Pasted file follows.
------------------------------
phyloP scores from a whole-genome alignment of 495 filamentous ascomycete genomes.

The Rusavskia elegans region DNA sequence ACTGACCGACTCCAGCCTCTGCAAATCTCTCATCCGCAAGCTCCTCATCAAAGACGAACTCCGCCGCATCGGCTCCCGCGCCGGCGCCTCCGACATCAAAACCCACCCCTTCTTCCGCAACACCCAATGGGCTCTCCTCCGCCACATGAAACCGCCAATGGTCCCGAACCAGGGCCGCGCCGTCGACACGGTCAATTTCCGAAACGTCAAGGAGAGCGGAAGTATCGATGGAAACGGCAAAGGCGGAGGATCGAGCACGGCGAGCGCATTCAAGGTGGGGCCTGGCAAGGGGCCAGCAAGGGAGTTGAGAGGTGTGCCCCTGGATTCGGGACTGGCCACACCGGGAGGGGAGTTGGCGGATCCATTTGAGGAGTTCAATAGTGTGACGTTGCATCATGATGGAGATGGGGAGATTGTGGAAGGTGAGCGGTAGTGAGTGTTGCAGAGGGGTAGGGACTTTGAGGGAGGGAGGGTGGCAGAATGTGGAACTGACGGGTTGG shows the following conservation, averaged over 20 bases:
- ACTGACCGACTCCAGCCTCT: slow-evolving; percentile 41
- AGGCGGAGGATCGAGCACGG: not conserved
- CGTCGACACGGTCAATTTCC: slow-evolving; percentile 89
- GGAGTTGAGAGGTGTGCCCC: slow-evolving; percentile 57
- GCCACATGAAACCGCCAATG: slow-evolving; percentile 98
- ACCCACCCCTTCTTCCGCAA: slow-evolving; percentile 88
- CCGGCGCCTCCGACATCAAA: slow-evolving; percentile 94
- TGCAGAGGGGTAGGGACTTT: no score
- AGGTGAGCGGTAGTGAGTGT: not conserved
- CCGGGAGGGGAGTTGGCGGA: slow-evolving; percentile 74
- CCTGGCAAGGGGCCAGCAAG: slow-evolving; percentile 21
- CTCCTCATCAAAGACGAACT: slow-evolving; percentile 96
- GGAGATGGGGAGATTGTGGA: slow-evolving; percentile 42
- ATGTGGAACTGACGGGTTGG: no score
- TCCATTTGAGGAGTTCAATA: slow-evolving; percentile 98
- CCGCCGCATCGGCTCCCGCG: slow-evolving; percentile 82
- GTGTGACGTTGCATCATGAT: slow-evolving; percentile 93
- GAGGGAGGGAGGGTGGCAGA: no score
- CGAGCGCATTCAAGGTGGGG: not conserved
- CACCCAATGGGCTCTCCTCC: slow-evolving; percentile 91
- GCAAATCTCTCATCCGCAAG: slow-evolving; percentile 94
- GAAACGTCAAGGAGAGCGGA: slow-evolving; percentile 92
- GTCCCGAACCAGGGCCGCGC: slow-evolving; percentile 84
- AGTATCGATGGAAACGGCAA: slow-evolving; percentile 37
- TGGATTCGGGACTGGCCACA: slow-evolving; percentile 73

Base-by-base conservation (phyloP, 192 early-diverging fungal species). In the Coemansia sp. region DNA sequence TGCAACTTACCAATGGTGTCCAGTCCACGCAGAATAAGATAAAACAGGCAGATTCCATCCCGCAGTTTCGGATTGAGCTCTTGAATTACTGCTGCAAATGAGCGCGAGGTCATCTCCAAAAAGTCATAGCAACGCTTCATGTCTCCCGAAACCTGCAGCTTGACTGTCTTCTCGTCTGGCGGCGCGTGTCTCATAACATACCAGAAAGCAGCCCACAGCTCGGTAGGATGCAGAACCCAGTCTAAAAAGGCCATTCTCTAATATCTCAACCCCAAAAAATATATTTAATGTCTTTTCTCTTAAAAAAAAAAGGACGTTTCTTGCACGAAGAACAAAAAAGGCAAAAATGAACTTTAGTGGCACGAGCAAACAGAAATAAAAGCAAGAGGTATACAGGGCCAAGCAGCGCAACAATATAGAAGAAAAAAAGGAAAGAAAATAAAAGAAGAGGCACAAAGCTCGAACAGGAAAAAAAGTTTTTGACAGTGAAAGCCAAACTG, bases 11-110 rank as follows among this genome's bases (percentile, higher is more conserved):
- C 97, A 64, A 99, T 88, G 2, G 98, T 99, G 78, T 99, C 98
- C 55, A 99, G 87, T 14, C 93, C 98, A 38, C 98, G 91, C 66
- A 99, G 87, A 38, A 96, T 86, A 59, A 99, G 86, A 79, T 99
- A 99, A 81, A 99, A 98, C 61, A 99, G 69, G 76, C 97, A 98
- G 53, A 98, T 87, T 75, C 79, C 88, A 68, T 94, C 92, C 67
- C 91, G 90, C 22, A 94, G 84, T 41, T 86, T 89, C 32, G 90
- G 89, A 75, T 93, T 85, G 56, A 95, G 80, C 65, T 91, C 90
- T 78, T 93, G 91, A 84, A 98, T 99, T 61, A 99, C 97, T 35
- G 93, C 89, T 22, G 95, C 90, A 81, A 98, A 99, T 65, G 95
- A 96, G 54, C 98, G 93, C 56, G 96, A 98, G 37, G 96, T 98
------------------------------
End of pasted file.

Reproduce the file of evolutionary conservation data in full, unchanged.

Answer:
phyloP scores from a whole-genome alignment of 495 filamentous ascomycete genomes.

The Rusavskia elegans region DNA sequence ACTGACCGACTCCAGCCTCTGCAAATCTCTCATCCGCAAGCTCCTCATCAAAGACGAACTCCGCCGCATCGGCTCCCGCGCCGGCGCCTCCGACATCAAAACCCACCCCTTCTTCCGCAACACCCAATGGGCTCTCCTCCGCCACATGAAACCGCCAATGGTCCCGAACCAGGGCCGCGCCGTCGACACGGTCAATTTCCGAAACGTCAAGGAGAGCGGAAGTATCGATGGAAACGGCAAAGGCGGAGGATCGAGCACGGCGAGCGCATTCAAGGTGGGGCCTGGCAAGGGGCCAGCAAGGGAGTTGAGAGGTGTGCCCCTGGATTCGGGACTGGCCACACCGGGAGGGGAGTTGGCGGATCCATTTGAGGAGTTCAATAGTGTGACGTTGCATCATGATGGAGATGGGGAGATTGTGGAAGGTGAGCGGTAGTGAGTGTTGCAGAGGGGTAGGGACTTTGAGGGAGGGAGGGTGGCAGAATGTGGAACTGACGGGTTGG shows the following conservation, averaged over 20 bases:
- ACTGACCGACTCCAGCCTCT: slow-evolving; percentile 41
- AGGCGGAGGATCGAGCACGG: not conserved
- CGTCGACACGGTCAATTTCC: slow-evolving; percentile 89
- GGAGTTGAGAGGTGTGCCCC: slow-evolving; percentile 57
- GCCACATGAAACCGCCAATG: slow-evolving; percentile 98
- ACCCACCCCTTCTTCCGCAA: slow-evolving; percentile 88
- CCGGCGCCTCCGACATCAAA: slow-evolving; percentile 94
- TGCAGAGGGGTAGGGACTTT: no score
- AGGTGAGCGGTAGTGAGTGT: not conserved
- CCGGGAGGGGAGTTGGCGGA: slow-evolving; percentile 74
- CCTGGCAAGGGGCCAGCAAG: slow-evolving; percentile 21
- CTCCTCATCAAAGACGAACT: slow-evolving; percentile 96
- GGAGATGGGGAGATTGTGGA: slow-evolving; percentile 42
- ATGTGGAACTGACGGGTTGG: no score
- TCCATTTGAGGAGTTCAATA: slow-evolving; percentile 98
- CCGCCGCATCGGCTCCCGCG: slow-evolving; percentile 82
- GTGTGACGTTGCATCATGAT: slow-evolving; percentile 93
- GAGGGAGGGAGGGTGGCAGA: no score
- CGAGCGCATTCAAGGTGGGG: not conserved
- CACCCAATGGGCTCTCCTCC: slow-evolving; percentile 91
- GCAAATCTCTCATCCGCAAG: slow-evolving; percentile 94
- GAAACGTCAAGGAGAGCGGA: slow-evolving; percentile 92
- GTCCCGAACCAGGGCCGCGC: slow-evolving; percentile 84
- AGTATCGATGGAAACGGCAA: slow-evolving; percentile 37
- TGGATTCGGGACTGGCCACA: slow-evolving; percentile 73

Base-by-base conservation (phyloP, 192 early-diverging fungal species). In the Coemansia sp. region DNA sequence TGCAACTTACCAATGGTGTCCAGTCCACGCAGAATAAGATAAAACAGGCAGATTCCATCCCGCAGTTTCGGATTGAGCTCTTGAATTACTGCTGCAAATGAGCGCGAGGTCATCTCCAAAAAGTCATAGCAACGCTTCATGTCTCCCGAAACCTGCAGCTTGACTGTCTTCTCGTCTGGCGGCGCGTGTCTCATAACATACCAGAAAGCAGCCCACAGCTCGGTAGGATGCAGAACCCAGTCTAAAAAGGCCATTCTCTAATATCTCAACCCCAAAAAATATATTTAATGTCTTTTCTCTTAAAAAAAAAAGGACGTTTCTTGCACGAAGAACAAAAAAGGCAAAAATGAACTTTAGTGGCACGAGCAAACAGAAATAAAAGCAAGAGGTATACAGGGCCAAGCAGCGCAACAATATAGAAGAAAAAAAGGAAAGAAAATAAAAGAAGAGGCACAAAGCTCGAACAGGAAAAAAAGTTTTTGACAGTGAAAGCCAAACTG, bases 11-110 rank as follows among this genome's bases (percentile, higher is more conserved):
- C 97, A 64, A 99, T 88, G 2, G 98, T 99, G 78, T 99, C 98
- C 55, A 99, G 87, T 14, C 93, C 98, A 38, C 98, G 91, C 66
- A 99, G 87, A 38, A 96, T 86, A 59, A 99, G 86, A 79, T 99
- A 99, A 81, A 99, A 98, C 61, A 99, G 69, G 76, C 97, A 98
- G 53, A 98, T 87, T 75, C 79, C 88, A 68, T 94, C 92, C 67
- C 91, G 90, C 22, A 94, G 84, T 41, T 86, T 89, C 32, G 90
- G 89, A 75, T 93, T 85, G 56, A 95, G 80, C 65, T 91, C 90
- T 78, T 93, G 91, A 84, A 98, T 99, T 61, A 99, C 97, T 35
- G 93, C 89, T 22, G 95, C 90, A 81, A 98, A 99, T 65, G 95
- A 96, G 54, C 98, G 93, C 56, G 96, A 98, G 37, G 96, T 98